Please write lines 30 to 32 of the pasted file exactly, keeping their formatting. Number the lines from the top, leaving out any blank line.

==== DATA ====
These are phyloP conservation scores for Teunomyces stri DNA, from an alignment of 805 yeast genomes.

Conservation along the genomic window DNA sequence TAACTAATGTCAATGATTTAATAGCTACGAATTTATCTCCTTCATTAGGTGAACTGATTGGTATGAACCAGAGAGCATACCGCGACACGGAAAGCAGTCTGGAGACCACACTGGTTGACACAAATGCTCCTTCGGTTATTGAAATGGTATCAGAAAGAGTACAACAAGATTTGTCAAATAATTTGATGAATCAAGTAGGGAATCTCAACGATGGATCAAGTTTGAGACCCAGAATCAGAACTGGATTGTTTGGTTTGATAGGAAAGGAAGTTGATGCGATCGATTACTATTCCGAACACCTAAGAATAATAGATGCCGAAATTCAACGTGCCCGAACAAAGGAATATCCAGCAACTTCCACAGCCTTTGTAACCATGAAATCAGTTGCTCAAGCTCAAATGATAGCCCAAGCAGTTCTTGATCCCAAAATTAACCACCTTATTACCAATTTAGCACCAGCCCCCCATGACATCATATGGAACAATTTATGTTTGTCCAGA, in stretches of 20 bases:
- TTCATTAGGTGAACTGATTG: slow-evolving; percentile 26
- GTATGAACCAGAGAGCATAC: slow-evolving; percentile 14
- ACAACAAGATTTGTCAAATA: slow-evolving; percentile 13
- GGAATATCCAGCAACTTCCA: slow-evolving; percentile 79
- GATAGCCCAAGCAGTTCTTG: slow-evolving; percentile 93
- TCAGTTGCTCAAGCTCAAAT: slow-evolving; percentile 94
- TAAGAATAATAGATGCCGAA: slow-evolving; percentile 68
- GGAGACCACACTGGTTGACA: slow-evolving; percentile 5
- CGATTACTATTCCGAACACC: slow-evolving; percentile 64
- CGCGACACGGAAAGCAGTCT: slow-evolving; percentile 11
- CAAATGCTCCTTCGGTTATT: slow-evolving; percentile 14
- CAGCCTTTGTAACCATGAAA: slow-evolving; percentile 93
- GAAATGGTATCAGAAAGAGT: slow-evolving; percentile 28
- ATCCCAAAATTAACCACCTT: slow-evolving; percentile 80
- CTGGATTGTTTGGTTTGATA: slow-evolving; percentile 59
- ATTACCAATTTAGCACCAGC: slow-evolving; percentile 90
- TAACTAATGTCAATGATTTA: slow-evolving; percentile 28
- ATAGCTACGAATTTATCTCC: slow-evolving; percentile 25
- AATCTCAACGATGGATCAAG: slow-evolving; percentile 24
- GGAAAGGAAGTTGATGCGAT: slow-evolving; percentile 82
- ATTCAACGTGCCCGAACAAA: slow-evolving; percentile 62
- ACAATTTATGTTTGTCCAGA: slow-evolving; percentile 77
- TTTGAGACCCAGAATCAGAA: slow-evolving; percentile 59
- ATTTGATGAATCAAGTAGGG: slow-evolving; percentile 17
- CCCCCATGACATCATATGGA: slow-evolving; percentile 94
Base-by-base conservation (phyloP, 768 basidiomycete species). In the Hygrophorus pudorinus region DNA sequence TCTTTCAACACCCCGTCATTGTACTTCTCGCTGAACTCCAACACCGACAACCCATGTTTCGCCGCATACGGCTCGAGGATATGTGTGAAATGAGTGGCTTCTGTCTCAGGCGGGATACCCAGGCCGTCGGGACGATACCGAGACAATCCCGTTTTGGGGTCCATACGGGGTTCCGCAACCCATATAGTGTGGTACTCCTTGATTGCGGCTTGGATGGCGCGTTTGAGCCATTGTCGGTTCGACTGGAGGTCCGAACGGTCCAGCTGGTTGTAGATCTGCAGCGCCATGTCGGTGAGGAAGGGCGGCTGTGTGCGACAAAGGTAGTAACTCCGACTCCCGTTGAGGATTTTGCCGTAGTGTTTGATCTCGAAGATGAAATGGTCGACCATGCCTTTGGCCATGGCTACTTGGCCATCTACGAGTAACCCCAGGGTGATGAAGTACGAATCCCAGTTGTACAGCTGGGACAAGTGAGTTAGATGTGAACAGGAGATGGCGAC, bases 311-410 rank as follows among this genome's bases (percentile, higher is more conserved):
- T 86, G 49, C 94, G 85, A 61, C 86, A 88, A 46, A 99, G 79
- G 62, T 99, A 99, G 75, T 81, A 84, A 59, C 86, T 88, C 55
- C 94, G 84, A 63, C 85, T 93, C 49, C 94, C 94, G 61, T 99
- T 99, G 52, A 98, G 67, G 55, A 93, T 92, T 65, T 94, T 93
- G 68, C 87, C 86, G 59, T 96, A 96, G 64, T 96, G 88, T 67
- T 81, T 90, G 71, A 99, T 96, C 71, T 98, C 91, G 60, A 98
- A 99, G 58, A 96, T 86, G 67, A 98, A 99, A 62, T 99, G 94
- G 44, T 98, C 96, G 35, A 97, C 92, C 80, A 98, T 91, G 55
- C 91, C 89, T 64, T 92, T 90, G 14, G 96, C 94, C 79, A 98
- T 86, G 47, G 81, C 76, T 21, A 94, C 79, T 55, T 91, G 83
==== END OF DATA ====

- G 62, T 99, A 99, G 75, T 81, A 84, A 59, C 86, T 88, C 55
- C 94, G 84, A 63, C 85, T 93, C 49, C 94, C 94, G 61, T 99
- T 99, G 52, A 98, G 67, G 55, A 93, T 92, T 65, T 94, T 93